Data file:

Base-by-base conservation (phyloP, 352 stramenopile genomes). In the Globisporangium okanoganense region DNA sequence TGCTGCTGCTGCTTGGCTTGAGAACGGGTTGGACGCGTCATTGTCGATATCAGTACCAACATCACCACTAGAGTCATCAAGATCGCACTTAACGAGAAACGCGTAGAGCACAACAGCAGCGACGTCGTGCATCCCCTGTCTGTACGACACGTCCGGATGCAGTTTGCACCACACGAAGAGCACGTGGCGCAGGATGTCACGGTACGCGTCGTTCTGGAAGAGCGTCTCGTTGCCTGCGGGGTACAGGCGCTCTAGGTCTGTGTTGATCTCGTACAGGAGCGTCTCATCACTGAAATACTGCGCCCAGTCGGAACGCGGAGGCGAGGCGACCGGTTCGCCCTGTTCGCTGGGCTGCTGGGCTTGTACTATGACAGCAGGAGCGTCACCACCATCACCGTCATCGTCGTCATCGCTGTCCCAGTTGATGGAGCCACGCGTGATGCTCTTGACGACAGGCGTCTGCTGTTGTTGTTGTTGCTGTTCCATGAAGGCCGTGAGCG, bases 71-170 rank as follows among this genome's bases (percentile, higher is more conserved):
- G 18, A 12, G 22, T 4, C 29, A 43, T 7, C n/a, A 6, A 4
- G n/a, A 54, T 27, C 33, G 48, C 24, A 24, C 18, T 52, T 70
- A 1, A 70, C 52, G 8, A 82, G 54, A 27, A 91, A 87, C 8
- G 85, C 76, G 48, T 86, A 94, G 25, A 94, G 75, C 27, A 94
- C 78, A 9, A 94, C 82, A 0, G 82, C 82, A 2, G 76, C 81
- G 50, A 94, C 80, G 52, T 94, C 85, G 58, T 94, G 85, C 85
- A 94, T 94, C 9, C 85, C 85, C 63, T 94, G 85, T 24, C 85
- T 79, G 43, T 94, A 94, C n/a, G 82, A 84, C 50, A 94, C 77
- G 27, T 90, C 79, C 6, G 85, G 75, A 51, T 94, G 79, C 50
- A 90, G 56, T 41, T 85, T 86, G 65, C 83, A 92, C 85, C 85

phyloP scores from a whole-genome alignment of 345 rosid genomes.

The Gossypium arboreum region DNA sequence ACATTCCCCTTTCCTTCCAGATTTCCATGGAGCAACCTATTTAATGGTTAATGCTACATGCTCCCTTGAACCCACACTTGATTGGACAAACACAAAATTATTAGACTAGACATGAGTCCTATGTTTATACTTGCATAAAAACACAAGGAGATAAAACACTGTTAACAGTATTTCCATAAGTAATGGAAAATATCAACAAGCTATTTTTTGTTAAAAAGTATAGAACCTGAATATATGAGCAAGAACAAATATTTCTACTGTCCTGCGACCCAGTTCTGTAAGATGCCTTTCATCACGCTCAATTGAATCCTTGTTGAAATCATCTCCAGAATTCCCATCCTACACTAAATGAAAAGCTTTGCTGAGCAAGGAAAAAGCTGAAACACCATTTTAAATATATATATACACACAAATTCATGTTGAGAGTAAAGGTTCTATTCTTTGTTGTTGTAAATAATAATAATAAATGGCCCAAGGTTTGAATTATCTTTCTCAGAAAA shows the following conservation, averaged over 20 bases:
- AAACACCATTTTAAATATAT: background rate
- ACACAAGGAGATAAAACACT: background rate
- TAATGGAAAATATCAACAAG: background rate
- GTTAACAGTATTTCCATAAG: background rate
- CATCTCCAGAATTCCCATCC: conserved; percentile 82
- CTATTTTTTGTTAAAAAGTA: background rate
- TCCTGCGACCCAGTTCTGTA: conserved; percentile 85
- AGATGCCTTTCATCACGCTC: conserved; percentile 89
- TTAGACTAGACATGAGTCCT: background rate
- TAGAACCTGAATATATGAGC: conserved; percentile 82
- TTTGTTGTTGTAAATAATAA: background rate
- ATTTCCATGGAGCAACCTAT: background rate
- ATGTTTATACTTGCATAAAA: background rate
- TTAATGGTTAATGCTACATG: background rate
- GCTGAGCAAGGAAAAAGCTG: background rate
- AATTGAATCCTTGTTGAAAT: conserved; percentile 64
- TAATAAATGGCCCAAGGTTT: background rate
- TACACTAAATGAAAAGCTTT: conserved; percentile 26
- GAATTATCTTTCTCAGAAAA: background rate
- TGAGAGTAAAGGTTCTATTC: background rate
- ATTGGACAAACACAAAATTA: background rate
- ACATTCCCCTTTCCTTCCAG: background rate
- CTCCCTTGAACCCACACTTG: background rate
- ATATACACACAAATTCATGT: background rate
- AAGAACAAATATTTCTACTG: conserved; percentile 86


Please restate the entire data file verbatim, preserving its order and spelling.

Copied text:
Base-by-base conservation (phyloP, 352 stramenopile genomes). In the Globisporangium okanoganense region DNA sequence TGCTGCTGCTGCTTGGCTTGAGAACGGGTTGGACGCGTCATTGTCGATATCAGTACCAACATCACCACTAGAGTCATCAAGATCGCACTTAACGAGAAACGCGTAGAGCACAACAGCAGCGACGTCGTGCATCCCCTGTCTGTACGACACGTCCGGATGCAGTTTGCACCACACGAAGAGCACGTGGCGCAGGATGTCACGGTACGCGTCGTTCTGGAAGAGCGTCTCGTTGCCTGCGGGGTACAGGCGCTCTAGGTCTGTGTTGATCTCGTACAGGAGCGTCTCATCACTGAAATACTGCGCCCAGTCGGAACGCGGAGGCGAGGCGACCGGTTCGCCCTGTTCGCTGGGCTGCTGGGCTTGTACTATGACAGCAGGAGCGTCACCACCATCACCGTCATCGTCGTCATCGCTGTCCCAGTTGATGGAGCCACGCGTGATGCTCTTGACGACAGGCGTCTGCTGTTGTTGTTGTTGCTGTTCCATGAAGGCCGTGAGCG, bases 71-170 rank as follows among this genome's bases (percentile, higher is more conserved):
- G 18, A 12, G 22, T 4, C 29, A 43, T 7, C n/a, A 6, A 4
- G n/a, A 54, T 27, C 33, G 48, C 24, A 24, C 18, T 52, T 70
- A 1, A 70, C 52, G 8, A 82, G 54, A 27, A 91, A 87, C 8
- G 85, C 76, G 48, T 86, A 94, G 25, A 94, G 75, C 27, A 94
- C 78, A 9, A 94, C 82, A 0, G 82, C 82, A 2, G 76, C 81
- G 50, A 94, C 80, G 52, T 94, C 85, G 58, T 94, G 85, C 85
- A 94, T 94, C 9, C 85, C 85, C 63, T 94, G 85, T 24, C 85
- T 79, G 43, T 94, A 94, C n/a, G 82, A 84, C 50, A 94, C 77
- G 27, T 90, C 79, C 6, G 85, G 75, A 51, T 94, G 79, C 50
- A 90, G 56, T 41, T 85, T 86, G 65, C 83, A 92, C 85, C 85

phyloP scores from a whole-genome alignment of 345 rosid genomes.

The Gossypium arboreum region DNA sequence ACATTCCCCTTTCCTTCCAGATTTCCATGGAGCAACCTATTTAATGGTTAATGCTACATGCTCCCTTGAACCCACACTTGATTGGACAAACACAAAATTATTAGACTAGACATGAGTCCTATGTTTATACTTGCATAAAAACACAAGGAGATAAAACACTGTTAACAGTATTTCCATAAGTAATGGAAAATATCAACAAGCTATTTTTTGTTAAAAAGTATAGAACCTGAATATATGAGCAAGAACAAATATTTCTACTGTCCTGCGACCCAGTTCTGTAAGATGCCTTTCATCACGCTCAATTGAATCCTTGTTGAAATCATCTCCAGAATTCCCATCCTACACTAAATGAAAAGCTTTGCTGAGCAAGGAAAAAGCTGAAACACCATTTTAAATATATATATACACACAAATTCATGTTGAGAGTAAAGGTTCTATTCTTTGTTGTTGTAAATAATAATAATAAATGGCCCAAGGTTTGAATTATCTTTCTCAGAAAA shows the following conservation, averaged over 20 bases:
- AAACACCATTTTAAATATAT: background rate
- ACACAAGGAGATAAAACACT: background rate
- TAATGGAAAATATCAACAAG: background rate
- GTTAACAGTATTTCCATAAG: background rate
- CATCTCCAGAATTCCCATCC: conserved; percentile 82
- CTATTTTTTGTTAAAAAGTA: background rate
- TCCTGCGACCCAGTTCTGTA: conserved; percentile 85
- AGATGCCTTTCATCACGCTC: conserved; percentile 89
- TTAGACTAGACATGAGTCCT: background rate
- TAGAACCTGAATATATGAGC: conserved; percentile 82
- TTTGTTGTTGTAAATAATAA: background rate
- ATTTCCATGGAGCAACCTAT: background rate
- ATGTTTATACTTGCATAAAA: background rate
- TTAATGGTTAATGCTACATG: background rate
- GCTGAGCAAGGAAAAAGCTG: background rate
- AATTGAATCCTTGTTGAAAT: conserved; percentile 64
- TAATAAATGGCCCAAGGTTT: background rate
- TACACTAAATGAAAAGCTTT: conserved; percentile 26
- GAATTATCTTTCTCAGAAAA: background rate
- TGAGAGTAAAGGTTCTATTC: background rate
- ATTGGACAAACACAAAATTA: background rate
- ACATTCCCCTTTCCTTCCAG: background rate
- CTCCCTTGAACCCACACTTG: background rate
- ATATACACACAAATTCATGT: background rate
- AAGAACAAATATTTCTACTG: conserved; percentile 86